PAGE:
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Pharmacotherapy. 2011 May;31(5):490-502. doi: 10.1592/phco.31.5.490.

Is there a risk of bleeding associated with standardized Ginkgo biloba extract therapy? A systematic review and meta-analysis.

Author information

1
Department of Clinical Pharmacy, Institute of Pharmacy, Martin Luther University of Halle-Wittenberg, Halle, Germany.

Abstract

STUDY OBJECTIVE:

To determine the effect of standardized Ginkgo biloba leaf extracts (GBE) on outcome parameters of hemostasis associated with risk of bleeding.

DESIGN:

Meta-analysis of 18 randomized controlled trials.

SUBJECTS:

A total of 1985 adults were enrolled to receive either GBE or placebo; 87% were patients with dementia, peripheral artery disease, or diabetes mellitus; 13% were healthy volunteers.

MEASUREMENTS AND MAIN RESULTS:

The MEDLINE, EMBASE, Cochrane Library, and SciSearch databases were searched from inception through 2009. The following outcome parameters of hemostasis were assessed: blood flow, blood viscosity, adenosine 5'-diphosphate (ADP)-induced platelet aggregation, fibrinogen concentration, activated partial thromboplastin time (aPTT), and prothrombin time (PT). Reference parameter values were taken into account when assessing clinical relevance of statistically significant treatment effects. The quality and risk of bias of each study were evaluated by using the Jadad score and Cochrane Collaboration tool, respectively. According to the continuous data, the following statistical methods were used: weighted mean difference (WMD), standardized mean difference (SMD), and generic inverse variance (GIV), with 95% confidence intervals (CIs). Random-effects models of effects on baseline change or mean difference showed a positive effect of GBE on blood perfusion, as shown by a significant reduction in blood viscosity (WMD -1.03 mPa•sec, 95% CI -1.29 to -0.78 mPa•sec), but no evidence of any significant effect on ADP-induced platelet aggregation (WMD -0.35%, 95% CI -15.16-14.46%), fibrinogen concentration (GIV -2.45 mg/dl, 95% CI -11.59-6.70 mg/dl), aPTT (GIV -0.42 sec, 95% CI -0.97-0.12 sec), and PT (SMD 0.00, 95% CI -0.09-0.09). Subgroup analyses revealed a statistically significant reduction in aPTT for subgroups receiving high-dose GBE of 240 mg/day or more (GIV -0.47 sec, 95% CI -0.88 to -0.05 sec) and for studies including only patients, not healthy volunteers (GIV -0.61 sec, 95% CI -0.95 to -0.27 sec); however, both findings were not clinically relevant.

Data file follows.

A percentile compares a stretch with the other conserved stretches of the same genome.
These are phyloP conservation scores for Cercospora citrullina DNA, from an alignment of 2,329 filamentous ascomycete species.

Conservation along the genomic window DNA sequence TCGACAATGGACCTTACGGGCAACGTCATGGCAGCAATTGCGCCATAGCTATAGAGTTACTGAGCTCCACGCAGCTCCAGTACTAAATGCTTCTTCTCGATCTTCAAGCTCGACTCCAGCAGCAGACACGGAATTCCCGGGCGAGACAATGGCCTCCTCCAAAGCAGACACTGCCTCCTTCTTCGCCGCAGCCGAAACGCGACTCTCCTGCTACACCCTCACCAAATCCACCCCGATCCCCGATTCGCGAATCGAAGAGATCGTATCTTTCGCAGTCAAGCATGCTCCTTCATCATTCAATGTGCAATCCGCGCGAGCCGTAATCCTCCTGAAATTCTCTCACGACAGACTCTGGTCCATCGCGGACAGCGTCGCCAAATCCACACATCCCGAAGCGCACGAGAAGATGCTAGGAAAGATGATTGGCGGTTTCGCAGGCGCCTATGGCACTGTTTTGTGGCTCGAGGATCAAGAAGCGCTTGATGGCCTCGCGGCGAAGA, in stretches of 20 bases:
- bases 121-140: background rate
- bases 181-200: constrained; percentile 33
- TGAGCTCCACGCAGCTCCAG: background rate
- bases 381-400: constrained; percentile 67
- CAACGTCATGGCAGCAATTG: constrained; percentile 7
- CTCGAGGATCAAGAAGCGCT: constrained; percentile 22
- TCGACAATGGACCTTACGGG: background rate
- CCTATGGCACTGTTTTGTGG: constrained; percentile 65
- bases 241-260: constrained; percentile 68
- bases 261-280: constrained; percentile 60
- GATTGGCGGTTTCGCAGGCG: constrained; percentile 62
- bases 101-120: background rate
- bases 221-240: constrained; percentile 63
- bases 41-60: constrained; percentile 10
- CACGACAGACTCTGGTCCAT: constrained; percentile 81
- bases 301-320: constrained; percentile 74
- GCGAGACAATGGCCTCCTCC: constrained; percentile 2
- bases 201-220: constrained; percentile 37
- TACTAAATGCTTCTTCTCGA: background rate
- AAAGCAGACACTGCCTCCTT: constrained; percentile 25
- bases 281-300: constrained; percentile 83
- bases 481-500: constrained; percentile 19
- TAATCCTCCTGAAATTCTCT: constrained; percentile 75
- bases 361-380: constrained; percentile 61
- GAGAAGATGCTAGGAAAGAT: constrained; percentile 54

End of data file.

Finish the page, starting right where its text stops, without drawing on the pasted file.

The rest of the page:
CONCLUSION:

Based on meta-analysis of hemostasis outcomes, comparison of mean difference or baseline change between treatment and placebo groups did not indicate a higher bleeding risk associated with standardized GBE. This finding ultimately contributes to an informed evaluation of GBE use, including patient self-medication.

PMID:
21923430
DOI:
10.1592/phco.31.5.490
[Indexed for MEDLINE]

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